Start-ups to disrupt the law industry with legal ease

Start-ups to disrupt the law industry with legal ease

By Ruth Doris

The common perception of the legal process is as a lengthy, cumbersome one beset by inefficiencies, delays, and mountains of paperwork.

This judgement is being turned on its head as new companies use data-driven technologies to disrupt the industry.

One of them is Irish startup Vizlegal.

Founder Gavin Sheridan says the service makes it easy for legal professionals to track, search and save judgements, cases and other legal information.

“In the Irish context that would include things like tracking their cases flowing through the High Court via new filings or listings; knowing what circuit court lists they’re on; getting alerted when new judgements appear that contain words or phrases they define from Irish, UK or European courts,” he says.

Mr Sheridan was working for social media news company Storyful researching Ireland’s bad bank Nama when he encountered difficulties in accessing legal information. Vizlegal’s data-driven technology reduces time spent on repetitive tasks, giving legal practitioners more time with their clients.

Customers include sole practitioners, barristers, and SMEs which need to keep up to date with relevant case filings, lists, and judgments.

Vizlegal was self-funded until the prototype stage. The company took part in the NDRC Catalyser programme, which includes a €100,000 investment.

Having taken on angel investment, Vizlegal recently received €50,000 in feasibility funding as part of an award from the European Commission’s Horizon 2020 SME Instrument.

While there are other legal information platforms such as Lexis, Westlaw or Justis, Mr Sheridan doesn’t see Vizlegal as a competitor, as these tend to supply products focused strictly on legal research.

“We see ourselves as in the legal data and legal intelligence space, not just interested in judgments and statutes but in the tasks and workflows of practitioners. We also think there are opportunities in analytics and better machine understanding of large text corpuses,” he says.

Vizlegal takes a data-oriented approach to the information it gathers, ensuring it has structured legal data that allows the company to build insights and tools on top of the rich data.

The platform charges customers a flat yearly or monthly fee for access to tools on the platform and the legal information, which is continuously updated.

Vizlegal plans to continue its expansion into further jurisdictions and increase coverage of more quasi- judicial bodies which, Mr Sheridan says, have been largely ignored by larger systems. It aims to add more tools, more consolidated laws and a focus on machine learning and analytics to help practitioners understand broader trends and give them an edge.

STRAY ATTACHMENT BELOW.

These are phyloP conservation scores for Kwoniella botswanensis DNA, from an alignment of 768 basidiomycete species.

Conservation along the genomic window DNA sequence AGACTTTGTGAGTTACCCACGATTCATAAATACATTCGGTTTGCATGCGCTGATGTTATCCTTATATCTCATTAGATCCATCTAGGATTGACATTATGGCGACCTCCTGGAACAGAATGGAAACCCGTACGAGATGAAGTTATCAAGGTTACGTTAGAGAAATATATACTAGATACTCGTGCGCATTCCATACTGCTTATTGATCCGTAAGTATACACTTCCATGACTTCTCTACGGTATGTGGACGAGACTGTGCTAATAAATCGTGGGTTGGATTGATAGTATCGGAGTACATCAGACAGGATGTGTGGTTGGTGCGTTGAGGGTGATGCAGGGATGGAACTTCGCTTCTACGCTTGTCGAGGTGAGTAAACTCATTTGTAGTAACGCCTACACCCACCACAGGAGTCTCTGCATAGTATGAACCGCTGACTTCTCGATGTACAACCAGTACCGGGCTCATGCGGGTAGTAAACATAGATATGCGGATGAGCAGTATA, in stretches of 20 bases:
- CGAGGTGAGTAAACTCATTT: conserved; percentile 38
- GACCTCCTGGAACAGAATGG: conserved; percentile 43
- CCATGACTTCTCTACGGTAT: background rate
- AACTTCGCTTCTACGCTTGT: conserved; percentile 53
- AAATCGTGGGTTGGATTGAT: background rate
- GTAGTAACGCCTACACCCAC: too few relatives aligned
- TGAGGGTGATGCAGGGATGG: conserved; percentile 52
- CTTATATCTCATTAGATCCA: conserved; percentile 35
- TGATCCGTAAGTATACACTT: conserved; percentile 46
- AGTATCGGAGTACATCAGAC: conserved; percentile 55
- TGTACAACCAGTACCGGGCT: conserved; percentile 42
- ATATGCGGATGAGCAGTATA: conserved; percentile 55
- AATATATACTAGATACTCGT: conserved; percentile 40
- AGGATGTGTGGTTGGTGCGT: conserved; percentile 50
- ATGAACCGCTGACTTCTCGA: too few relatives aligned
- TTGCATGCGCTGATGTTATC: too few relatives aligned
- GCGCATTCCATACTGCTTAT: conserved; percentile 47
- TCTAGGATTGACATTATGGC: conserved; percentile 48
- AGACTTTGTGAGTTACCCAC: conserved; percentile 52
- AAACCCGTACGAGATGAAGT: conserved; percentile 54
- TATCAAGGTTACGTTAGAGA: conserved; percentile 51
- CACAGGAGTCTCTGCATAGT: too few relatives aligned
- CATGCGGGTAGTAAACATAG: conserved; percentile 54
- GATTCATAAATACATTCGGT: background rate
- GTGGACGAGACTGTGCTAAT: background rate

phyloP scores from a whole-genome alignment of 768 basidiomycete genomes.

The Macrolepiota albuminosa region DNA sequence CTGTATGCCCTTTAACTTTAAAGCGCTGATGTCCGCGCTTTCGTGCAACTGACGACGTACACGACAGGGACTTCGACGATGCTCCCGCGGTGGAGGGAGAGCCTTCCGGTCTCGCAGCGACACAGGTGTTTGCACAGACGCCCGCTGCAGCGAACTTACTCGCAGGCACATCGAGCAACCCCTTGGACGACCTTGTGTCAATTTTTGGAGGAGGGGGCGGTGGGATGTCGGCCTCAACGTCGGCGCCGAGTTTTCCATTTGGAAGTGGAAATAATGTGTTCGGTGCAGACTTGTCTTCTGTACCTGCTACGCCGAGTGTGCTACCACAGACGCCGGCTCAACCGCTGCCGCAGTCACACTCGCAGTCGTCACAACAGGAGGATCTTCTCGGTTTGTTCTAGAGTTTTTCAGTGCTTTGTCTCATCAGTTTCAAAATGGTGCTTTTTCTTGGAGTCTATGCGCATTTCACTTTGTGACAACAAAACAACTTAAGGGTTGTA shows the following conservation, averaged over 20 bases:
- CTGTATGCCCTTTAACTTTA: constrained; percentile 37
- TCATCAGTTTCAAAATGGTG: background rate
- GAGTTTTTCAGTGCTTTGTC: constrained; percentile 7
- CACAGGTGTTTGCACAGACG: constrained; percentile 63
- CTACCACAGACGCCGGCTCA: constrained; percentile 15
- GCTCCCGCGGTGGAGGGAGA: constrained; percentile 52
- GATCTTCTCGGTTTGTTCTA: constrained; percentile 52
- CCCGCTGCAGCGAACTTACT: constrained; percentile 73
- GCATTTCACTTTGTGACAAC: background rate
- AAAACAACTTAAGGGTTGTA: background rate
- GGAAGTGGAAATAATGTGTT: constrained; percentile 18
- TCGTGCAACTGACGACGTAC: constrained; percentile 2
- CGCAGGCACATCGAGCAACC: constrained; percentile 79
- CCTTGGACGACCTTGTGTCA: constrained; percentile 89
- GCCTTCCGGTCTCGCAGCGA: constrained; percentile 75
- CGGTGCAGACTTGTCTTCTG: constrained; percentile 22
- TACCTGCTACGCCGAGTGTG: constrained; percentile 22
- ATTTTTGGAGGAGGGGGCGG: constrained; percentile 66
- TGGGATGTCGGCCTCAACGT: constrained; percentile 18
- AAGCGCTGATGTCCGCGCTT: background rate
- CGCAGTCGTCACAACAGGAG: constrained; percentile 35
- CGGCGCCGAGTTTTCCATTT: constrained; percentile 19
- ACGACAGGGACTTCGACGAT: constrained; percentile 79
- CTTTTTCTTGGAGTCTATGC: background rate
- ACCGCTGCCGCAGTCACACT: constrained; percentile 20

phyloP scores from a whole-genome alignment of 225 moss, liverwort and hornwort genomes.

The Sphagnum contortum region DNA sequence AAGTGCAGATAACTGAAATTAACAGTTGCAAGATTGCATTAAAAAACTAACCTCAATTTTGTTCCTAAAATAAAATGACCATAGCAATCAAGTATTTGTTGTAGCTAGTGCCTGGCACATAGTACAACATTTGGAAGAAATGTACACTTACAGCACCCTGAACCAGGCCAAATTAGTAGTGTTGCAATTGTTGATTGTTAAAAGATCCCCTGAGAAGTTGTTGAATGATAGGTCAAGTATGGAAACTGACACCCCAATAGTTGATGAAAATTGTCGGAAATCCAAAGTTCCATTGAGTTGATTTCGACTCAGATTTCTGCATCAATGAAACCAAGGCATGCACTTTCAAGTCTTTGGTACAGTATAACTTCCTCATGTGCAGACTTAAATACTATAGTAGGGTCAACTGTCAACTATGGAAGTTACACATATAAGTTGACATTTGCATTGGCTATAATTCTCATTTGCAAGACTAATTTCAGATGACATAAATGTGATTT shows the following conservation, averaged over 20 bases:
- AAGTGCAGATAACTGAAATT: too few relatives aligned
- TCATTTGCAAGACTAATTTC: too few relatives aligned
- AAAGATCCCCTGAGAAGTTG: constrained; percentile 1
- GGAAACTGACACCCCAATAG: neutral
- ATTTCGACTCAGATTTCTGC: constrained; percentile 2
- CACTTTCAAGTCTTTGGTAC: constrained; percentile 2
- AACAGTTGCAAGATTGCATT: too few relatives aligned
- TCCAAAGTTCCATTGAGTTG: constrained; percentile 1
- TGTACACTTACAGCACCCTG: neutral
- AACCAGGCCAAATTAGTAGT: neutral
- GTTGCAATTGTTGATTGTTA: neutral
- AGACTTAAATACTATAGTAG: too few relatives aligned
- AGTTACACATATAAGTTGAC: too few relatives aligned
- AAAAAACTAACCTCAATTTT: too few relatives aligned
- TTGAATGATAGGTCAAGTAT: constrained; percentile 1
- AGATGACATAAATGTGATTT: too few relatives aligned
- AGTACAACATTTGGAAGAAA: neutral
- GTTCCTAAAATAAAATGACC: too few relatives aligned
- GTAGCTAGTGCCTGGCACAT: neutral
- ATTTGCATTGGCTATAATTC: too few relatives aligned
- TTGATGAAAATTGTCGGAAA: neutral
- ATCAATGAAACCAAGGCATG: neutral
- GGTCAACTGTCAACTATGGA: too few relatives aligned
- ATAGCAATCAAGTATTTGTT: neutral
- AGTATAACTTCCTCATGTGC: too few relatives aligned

Meanwhile, another Irish startup is providing a solution to delays in the booking process of solicitors and notaries. Oathello simplifies the process of getting documents certified and notarised, making it as easy as booking an Uber, and reducing the time spent to minutes, instead of hours, days or even weeks, says founder Jennifer Hourihane.

The former lawyer, who had worked for A&L Goodbody before founding Oathello, had encountered frustration and delays by clients and businesses.

She says these services “touch the most important moments in the lifetime of an individual or business, and should operate in the most professional and efficient manner possible, which is where Oathello comes in”.

Oathello’s initial product offering is a mobile app launched in 2017, which allows users to find, book, and pay for document certification and notary services on demand.

It also offers additional products tailored to the needs of multi-tier banking and financial institutions, legal and investment firms and general business needs from sole traders up to multinationals.

Earlier this year, Oathello took part in the 13-week Barclays Accelerator which is powered by Techstars. The startup had received €50,000 from Enterprise Ireland’s Competitive Start-Up Fund in 2017. Ms Hourihane says legal professionals can retain their competitive edge.

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